The Strati is a small electric car produced largely via 3D printing. How would that kind of change in manufacturing affect trucking companies that haul mostly auto parts to factories? Photo courtesy Local Motors.

The Strati is a small electric car produced largely via 3D printing. How would that kind of change in manufacturing affect trucking companies that haul mostly auto parts to factories? Photo courtesy Local Motors.

Business is booming, fuel prices are down. So it’s time to start thinking about the next threat to the industry: 3D printing.

Advocates of 3D printing have said it can transform manufacturing. This week, a new startup company announced a new 3D printing technique it says may actually deliver on that promise.

In traditional 3D printing, the machine "prints" layers of material to create a 3D object. This takes time and leaves ripples showing where those layers were laid down. But what if you could "grow" an object out of a pool of liquid, much like the T-1000 rising from a puddle of liquid metal in the movie 'Terminator 2'?

By carefully balancing the interaction of light and oxygen, Carbon3D's new CLIP (Continuous Liquid Interface Production) technology continuously grows objects from a pool of resin. This results in smooth 3D objects that appear to magically emerge from a pool of liquid as a machine draws them upwards.

"CLIP allows businesses to produce commercial quality parts at game-changing speeds, creating a clear path to 3D manufacturing," says the company.

The CLIP process could turn out objects that are more like injection-molded items, with smooth exteriors. And it can be used to create objects from elastomers, which has applications ranging from car parts to athletic shoes.

Check out this video of the CLIP process at work:

But that's not all. A few weeks ago, researchers in Australia printed not one, but two metal jet engines. The 3D printing process used the powder form of metals, melting them and fusing them together into objects using a laser.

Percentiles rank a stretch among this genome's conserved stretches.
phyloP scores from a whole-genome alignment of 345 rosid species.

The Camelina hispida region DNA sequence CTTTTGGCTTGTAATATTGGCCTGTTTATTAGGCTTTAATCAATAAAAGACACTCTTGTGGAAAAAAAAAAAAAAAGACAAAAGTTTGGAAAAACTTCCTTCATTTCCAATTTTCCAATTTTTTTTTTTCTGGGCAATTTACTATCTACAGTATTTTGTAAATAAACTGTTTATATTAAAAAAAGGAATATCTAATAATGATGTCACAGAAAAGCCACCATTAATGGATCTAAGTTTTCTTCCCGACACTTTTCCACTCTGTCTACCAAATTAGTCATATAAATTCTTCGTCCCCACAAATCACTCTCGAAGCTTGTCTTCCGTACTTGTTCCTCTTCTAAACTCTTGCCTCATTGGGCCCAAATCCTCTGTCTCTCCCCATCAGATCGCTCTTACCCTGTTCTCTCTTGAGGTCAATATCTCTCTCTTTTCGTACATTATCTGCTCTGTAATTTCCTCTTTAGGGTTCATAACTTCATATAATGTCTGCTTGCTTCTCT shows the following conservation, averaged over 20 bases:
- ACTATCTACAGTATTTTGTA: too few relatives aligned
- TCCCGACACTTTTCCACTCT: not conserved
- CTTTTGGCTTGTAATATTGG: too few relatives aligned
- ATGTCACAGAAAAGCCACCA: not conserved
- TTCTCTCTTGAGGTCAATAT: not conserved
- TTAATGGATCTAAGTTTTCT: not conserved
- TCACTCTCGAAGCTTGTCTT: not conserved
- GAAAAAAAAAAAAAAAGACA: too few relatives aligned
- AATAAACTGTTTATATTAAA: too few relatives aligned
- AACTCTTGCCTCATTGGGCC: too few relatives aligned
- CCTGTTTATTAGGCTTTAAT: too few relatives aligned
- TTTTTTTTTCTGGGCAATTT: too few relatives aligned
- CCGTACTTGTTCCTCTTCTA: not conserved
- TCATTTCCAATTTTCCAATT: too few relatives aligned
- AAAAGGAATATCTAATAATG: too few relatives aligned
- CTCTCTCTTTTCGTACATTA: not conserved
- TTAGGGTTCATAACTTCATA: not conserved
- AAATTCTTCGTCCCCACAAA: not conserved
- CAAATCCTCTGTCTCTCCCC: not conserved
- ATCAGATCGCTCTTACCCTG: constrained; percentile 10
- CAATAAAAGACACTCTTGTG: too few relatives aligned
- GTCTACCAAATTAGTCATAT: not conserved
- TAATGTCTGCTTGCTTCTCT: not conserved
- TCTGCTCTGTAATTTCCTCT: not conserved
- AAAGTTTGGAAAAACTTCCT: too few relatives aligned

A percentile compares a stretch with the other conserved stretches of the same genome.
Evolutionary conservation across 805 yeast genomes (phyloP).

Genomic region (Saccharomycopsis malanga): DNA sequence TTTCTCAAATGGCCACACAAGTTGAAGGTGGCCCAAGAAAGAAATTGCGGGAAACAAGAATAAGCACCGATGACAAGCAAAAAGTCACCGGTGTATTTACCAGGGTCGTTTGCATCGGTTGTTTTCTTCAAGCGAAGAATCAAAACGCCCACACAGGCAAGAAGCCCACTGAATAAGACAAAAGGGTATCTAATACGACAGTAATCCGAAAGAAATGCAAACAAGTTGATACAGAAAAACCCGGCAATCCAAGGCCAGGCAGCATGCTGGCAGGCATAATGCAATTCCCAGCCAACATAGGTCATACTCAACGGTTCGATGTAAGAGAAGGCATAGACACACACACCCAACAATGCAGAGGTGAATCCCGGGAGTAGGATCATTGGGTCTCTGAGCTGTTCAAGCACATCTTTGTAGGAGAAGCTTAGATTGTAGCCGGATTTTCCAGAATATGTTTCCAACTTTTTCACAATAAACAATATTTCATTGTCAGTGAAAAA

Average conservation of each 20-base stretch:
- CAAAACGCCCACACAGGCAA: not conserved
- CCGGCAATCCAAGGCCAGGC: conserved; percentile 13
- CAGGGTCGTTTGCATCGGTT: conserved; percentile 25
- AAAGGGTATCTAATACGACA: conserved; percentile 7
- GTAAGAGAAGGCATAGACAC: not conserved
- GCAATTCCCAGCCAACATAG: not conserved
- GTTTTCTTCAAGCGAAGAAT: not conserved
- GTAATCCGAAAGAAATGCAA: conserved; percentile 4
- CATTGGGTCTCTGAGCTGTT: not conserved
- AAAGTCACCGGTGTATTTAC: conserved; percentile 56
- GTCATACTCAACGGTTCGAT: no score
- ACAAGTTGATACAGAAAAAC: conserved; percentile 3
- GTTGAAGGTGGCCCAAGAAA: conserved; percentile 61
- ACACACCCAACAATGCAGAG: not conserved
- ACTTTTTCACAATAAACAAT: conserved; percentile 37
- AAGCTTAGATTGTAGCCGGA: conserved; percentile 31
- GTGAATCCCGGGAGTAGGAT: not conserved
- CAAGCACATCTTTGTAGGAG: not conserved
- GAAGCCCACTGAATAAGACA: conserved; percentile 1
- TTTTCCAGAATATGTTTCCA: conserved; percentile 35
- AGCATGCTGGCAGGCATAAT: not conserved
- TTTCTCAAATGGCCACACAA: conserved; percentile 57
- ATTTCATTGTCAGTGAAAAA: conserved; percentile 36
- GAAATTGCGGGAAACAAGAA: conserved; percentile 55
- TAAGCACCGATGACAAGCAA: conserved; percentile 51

A Chinese company recently even printed a five-story apartment building!

In fact, a recent report from Eye For Transport found that 19% of manufacturers and retailers are already using 3D printing in their businesses.

3D printing and transportation

What does all of this mean for trucking? Andrew Schmahl, a partner in the global management consultant Strategy& (formerly Booz & Company), recently wrote an industry paper on the topic of 3D printing and the commercial transportation industry.

In short, he says, 3D printing has substantial implications for both domestic and international freight businesses. It will likely reduce the importance of some transportation lanes while possibly opening up new ones.

Schmahl offers as an example General Electric’s jet fuel nozzles. Under the traditional method, this component contained 18 separate parts made from a variety of raw materials. All of these parts had to be machined, cast, brazed, and welded before final assembly. Now, the nozzles are made from a single alloy using 3D printers with a process known as additive manufacturing, in which successive layers of the alloy are melted, shaped, cut with lasers, cooled, and then laid down on top of each other to produce the finished part. These nozzles are lighter, more durable, and more fuel-efficient than conventionally manufactured ones, GE says.

Or consider the Strati, a car designed by Phoenix-based Local Motors, which 3D printed the main structure of the car at the 2015 Detroit Auto Show, right on the floor of Cobo Hall.